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Allentown City Council votes to increase parking fines effective July 1 — with measures in place to help poorer residents

An Allentown Parking Authority parking ticket is seen on a car Friday, Jan. 20, 2023, in the city. (April Gamiz/첥Ƶ)
April Gamiz/첥Ƶ
An Allentown Parking Authority parking ticket is seen on a car Friday, Jan. 20, 2023, in the city. (April Gamiz/첥Ƶ)
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Allentown City Council unanimously voted to raise parking fines on Wednesday night, but with some conditions in place that are meant to help poorer residents who may not be able to afford hefty fines.

The city will hike most parking tickets from around $15 to between $35 and $50.

Allentown Parking Authority officials had asked for the hike because they are facing a $1.8 million budget shortfall, which is due in part to the authority reducing its hours of active parking enforcement from 24 hours to between 7 a.m.. and 11 p.m. Despite being Pennsylvania’s third largest city, Allentown has lower fines than most cities in the state with a similar population size, according to a parking authority analysis, and most parking fines have not changed in over 20 years.

Some City Council members said they were concerned about the impact an increase in parking ticket fees would have on poorer residents. As a compromise, council and the parking authority agreed to two conditions of the fee increase:

  • The parking authority board will conduct a comprehensive study of parking meters in the city, to determine if any can be removed or added
  • The authority will implement an internal payment plan, so that poorer residents who cannot afford a parking ticket can pay in increments instead of a lump sum

The parking authority board, which is a five-member governing body that oversees the parking authority, will vote on the two conditions at its next meeting June 26. If the board approves the two items, the parking fees will increase July 1.

Acting parking authority director Jon Haney said those two initiatives have been in the works for a while, and the authority is well-positioned to implement them in the near future. The city ordinance gives the authority a year from July 1 to roll out both the payment plan and the parking meter study.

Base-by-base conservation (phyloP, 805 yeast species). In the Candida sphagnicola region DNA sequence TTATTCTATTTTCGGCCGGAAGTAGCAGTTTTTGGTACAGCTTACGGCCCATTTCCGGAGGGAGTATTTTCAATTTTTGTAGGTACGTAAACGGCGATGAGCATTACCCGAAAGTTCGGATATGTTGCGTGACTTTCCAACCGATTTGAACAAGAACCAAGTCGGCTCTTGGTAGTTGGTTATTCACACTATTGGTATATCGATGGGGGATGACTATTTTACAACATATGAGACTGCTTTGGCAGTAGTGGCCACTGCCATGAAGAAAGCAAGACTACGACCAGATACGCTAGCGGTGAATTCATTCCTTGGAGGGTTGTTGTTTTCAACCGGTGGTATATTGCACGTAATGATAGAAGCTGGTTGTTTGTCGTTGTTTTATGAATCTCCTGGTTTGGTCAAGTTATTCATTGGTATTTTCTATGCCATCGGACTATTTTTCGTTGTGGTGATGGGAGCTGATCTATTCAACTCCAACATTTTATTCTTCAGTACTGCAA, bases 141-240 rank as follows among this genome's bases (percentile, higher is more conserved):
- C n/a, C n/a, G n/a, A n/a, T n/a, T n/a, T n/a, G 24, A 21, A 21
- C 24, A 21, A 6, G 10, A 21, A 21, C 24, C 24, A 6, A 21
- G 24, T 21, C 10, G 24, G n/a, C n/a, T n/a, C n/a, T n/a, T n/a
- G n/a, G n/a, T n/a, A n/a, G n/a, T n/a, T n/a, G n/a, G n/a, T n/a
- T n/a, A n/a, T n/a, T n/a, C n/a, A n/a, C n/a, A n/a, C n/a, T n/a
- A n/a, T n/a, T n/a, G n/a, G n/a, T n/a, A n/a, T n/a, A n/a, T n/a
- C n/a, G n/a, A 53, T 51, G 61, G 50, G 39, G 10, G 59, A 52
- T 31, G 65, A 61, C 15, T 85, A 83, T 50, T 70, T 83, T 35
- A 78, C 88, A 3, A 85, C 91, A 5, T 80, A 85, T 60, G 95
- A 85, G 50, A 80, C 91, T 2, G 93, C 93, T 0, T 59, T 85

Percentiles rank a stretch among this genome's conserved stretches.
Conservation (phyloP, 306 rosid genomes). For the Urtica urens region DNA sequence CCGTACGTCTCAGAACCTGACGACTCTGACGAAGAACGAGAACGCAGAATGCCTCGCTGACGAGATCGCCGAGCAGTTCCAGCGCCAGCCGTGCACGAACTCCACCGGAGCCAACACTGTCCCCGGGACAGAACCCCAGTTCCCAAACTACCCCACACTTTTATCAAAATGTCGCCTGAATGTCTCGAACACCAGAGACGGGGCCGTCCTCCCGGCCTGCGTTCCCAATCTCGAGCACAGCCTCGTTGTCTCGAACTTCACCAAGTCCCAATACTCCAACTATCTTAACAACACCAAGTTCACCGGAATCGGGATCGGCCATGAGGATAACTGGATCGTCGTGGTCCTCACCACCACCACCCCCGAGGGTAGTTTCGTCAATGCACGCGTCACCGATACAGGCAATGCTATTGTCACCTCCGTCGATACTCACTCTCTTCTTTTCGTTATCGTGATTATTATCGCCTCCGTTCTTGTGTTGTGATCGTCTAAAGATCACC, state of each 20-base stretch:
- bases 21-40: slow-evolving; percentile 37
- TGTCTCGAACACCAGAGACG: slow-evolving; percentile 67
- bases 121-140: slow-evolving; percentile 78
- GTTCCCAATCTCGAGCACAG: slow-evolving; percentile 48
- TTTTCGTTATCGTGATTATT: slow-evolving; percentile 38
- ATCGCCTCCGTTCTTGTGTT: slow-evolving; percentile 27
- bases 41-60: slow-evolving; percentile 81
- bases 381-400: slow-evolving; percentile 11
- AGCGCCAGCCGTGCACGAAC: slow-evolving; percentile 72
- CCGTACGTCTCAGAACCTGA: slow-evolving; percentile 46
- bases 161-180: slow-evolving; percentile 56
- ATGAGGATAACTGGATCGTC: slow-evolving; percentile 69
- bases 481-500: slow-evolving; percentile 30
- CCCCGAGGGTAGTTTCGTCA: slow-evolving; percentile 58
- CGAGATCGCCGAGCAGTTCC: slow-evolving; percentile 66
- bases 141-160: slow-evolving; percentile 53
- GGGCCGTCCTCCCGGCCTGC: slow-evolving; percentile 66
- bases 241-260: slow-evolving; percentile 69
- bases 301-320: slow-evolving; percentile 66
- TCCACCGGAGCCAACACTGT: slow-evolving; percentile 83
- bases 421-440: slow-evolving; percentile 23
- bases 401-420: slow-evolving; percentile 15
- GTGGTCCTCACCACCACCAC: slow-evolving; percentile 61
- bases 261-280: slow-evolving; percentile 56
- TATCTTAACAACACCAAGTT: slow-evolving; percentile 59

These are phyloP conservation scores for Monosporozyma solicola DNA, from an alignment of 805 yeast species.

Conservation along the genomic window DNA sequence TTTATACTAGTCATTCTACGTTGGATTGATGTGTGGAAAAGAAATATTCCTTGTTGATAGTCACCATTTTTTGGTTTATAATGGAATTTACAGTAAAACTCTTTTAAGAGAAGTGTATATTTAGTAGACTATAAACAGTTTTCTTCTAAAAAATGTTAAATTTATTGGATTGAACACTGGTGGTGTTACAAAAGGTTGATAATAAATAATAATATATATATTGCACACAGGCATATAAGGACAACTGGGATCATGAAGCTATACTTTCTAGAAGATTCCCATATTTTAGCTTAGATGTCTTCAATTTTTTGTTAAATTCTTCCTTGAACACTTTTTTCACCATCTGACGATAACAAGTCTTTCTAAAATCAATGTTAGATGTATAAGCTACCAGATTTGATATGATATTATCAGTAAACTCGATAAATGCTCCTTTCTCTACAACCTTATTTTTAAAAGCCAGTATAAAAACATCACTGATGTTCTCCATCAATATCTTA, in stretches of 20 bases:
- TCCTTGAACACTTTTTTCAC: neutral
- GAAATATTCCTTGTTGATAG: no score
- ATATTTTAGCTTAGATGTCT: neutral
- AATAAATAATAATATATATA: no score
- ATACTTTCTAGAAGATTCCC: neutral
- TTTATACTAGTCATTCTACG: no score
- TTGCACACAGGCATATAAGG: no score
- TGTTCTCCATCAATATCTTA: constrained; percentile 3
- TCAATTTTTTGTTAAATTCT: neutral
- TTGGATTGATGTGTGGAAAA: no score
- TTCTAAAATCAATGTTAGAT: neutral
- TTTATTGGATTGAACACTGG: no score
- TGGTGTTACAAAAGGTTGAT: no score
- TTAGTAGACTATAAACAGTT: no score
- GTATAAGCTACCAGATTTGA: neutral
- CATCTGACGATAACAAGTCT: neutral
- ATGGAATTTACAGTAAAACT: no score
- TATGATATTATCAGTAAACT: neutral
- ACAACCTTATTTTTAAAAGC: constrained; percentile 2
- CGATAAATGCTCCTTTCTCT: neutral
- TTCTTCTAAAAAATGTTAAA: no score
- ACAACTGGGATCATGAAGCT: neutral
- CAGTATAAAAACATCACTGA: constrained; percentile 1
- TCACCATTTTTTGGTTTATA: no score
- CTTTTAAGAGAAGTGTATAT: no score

“The payment plan issue was something we were already working on,” Haney said in a follow-up interview. “As far as the meter study goes, I don’t see [the board] being opposed to that either.”

Currently, the majority of parking ticket penalties, for violations such as parking in a no parking zone, parking too far from the curb or parking in a crosswalk, are just $15, increasing to $25 after 10 days and $70 until a citation is issued.

The new rates would be between $35 and $50 for violations, up to $65 after 10 days and up to $90 upon a citation.

Several members of the public voiced support for the payment plan, although some said increasing the fines still could have a negative impact on poor residents.

“[The payment plan] is a necessity because we are living in hard times,” said Jose Cartagena, an Allentown resident.

To increase revenue and fill the budget shortfall, the parking authority already has upped the hourly rate of parking decks from $1 to $2 an hour, monthly deck parking permits from $100 to $125 a month, and the rate of surface lot permits, which vary in price from $25 to $75 a month, by $5 overall. But the authority needed City Council’s approval to increase parking ticket fees because the fees are outlined in city law.

Haney said he is confident that the increase in parking ticket fees will help the authority plug its deficit, and he expects the authority’s finances will begin to improve by mid-August. The expected increase in revenue also will help the authority address parking issues in the city, like developing surface parking lots in dense residential neighborhoods that have little street parking available, he said.

Reporter Lindsay Weber can be reached at Liweber@mcall.com.

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